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Apple iPod Shuffle Product Review

Updated on February 29, 2020
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bright blue iPod shuffle, 1 gb, Gen2
bright blue iPod shuffle, 1 gb, Gen2
bright blue iPod shuffle, 1 gb, Gen2

Apple's iPod line is huge. Humungous. So it's no surprise that when the ‘economy' version - the Shuffle, came out, I wanted it immediately. Took me a bit, two years to be precise, but I waited it out and got the generation 2 model of the iPod Shuffle.

Like the rest of us, you're probably sick of seeing and hearing the talking ads on every other website about how to get a free ipod, free ipod nano, or silly things like that. So, rather than fall for the hype, read below and find out just why it's okay for you to want to actually spend money on one!

1st Generation

Have you seen those USB connectable memory drives? That's what the generation 1 iPod shuffle looked like. This iPod version was released in 2005, came in 512Mb storage capacity, or 1Gb. The 1Gb shuffle boasted a 240 song repertoire, which based on my song list is about 16 hours of music. Generation 1 came with two caps, one cap sporting a dangly lanyard so you could wear the Shuffle around your neck.

The problem with Generation 1 iPod Shuffles is that they were bland, only available in white. Another problem is that unlike it's cousins in the iPod line, the Shuffle has no on-screen display. But, come February 2006 the 1Gb shuffle only cost $99 USD (that's American dollars) so who can REALLY complain?

2nd Generation

Then came Gen2. This is the kind of iPod Shuffle that I have, in bright aqua. Wising up a bit, Apple released Gen2 in a slightly different shape, making it much smaller and giving it a dock. Incidentally, the dock's jack is the same size as a headphone jack, which makes it easy to swap out the two -- no adapter required. This iPod came with a free pair of headphones, the Shuffle itself, and a USB docking cord.

Where the Gen1 was boring, the Gen2 is bright, cheery, compact and still cheap. Available in 9 colors, including the RED line, Apple's ‘world's smallest mp3 player' retails for $49 USD, which is about 30 dollars cheaper than I got it for at Christmas. Boo!

Gen2 comes in 1Gb and 2Gb sizes, weighs just over half an ounce, and ONLY syncs up through iTunes. When you want to change songs on it, you have to clear your iPod Shuffle completely. It's a great little piece of technology, and seriously easy to use!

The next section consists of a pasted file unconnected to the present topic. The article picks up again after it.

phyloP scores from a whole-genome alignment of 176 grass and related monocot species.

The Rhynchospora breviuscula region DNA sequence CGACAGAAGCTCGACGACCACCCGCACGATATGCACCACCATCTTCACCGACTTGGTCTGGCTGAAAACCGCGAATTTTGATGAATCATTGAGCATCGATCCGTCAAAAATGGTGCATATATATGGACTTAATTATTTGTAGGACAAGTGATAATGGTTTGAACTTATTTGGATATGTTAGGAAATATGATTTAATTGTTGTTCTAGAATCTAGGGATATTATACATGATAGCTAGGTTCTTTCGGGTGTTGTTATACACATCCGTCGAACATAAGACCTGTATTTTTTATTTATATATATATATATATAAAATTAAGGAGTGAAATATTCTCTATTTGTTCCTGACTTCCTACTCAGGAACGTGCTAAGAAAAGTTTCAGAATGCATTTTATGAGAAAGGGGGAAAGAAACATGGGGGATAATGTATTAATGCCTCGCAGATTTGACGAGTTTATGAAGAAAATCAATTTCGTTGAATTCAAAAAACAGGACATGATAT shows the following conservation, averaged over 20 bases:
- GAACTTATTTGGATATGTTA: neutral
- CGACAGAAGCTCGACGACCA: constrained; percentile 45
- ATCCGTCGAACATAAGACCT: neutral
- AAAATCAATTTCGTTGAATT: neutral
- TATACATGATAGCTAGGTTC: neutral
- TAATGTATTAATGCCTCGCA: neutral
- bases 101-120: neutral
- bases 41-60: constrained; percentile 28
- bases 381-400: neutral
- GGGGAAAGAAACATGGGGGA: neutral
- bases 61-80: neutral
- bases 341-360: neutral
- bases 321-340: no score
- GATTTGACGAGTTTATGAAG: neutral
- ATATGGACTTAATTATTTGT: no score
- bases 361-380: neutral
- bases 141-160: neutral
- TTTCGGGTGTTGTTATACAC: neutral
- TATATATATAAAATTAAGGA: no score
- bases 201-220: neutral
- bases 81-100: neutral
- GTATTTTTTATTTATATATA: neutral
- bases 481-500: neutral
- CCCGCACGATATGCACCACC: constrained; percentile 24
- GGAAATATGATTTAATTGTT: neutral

Gotta go, time to sync and bob my head to some tunes on my sweet iPod Shuffle. Later!

3rd Generation

The iPod shuffle 3rd generation is an improvement on the old shuffle generations in a new direction. Apple has made the shuffle even smaller, but gave it a bit more space. You can now host up to 1,000 songs on the 3rd Generation shuffle, and organize them in playlists. Another new feature of the 3rd generation iPod shuffle is it's voiceover technology. This feature tells you the name of the song you are listening to and can help you find the playlist you want to listen to in a clear manner.

This generation brings vibrant refreshes of color, too, and the volume/menu buttons and play button are located on the headphones instead of the device itself. This comes in handy when you are doing something like cooking or exercising, giving you the freedom to tuck the shuffle away wherever it needs to be. This also heralds a huge design change, in that the device is no longer square, but rectangular. The trade in having this generation is in the shape difference, as well as the breaking away of the dreaded "pocket skip" that the square iPod shuffle experiences when not locked.

Gen3 comes in 2Gb and 4Gb sizes, is smaller than your house key, and retails for $59 for the 2Gb version and $79 for the 4Gb version. If you order through the Apple store, they offer FREE engraving and FREE shipping, too!

4th Generation

It seems that Apple learned their lesson in regard to major design changes for their budget music player. The 4th generation of iPod shuffle returns to the square shape, becoming once again compact and revitalizing the market for the prior styles of accessories. But, like with all iPod products, there are some changes once again.

Along with the return to the old shape comes a whittling down of workable features. All buttons are once again featured on the device itself, though the all too common issue of playback announcement (called VoiceOver) via the center button nearest the headphone jack simply ceasing to function has returned. The 4th generation iPod shuffle only comes in one storage size: 2 Gb. This also means that for the frugal listener the price point is simple: $49, slightly cheaper than the prior models' price.

The 4th generation iPod shuffle comes in five colors, including a brilliant pink, the standard silver, and three more - royal blue, medium green, and pumpkin.


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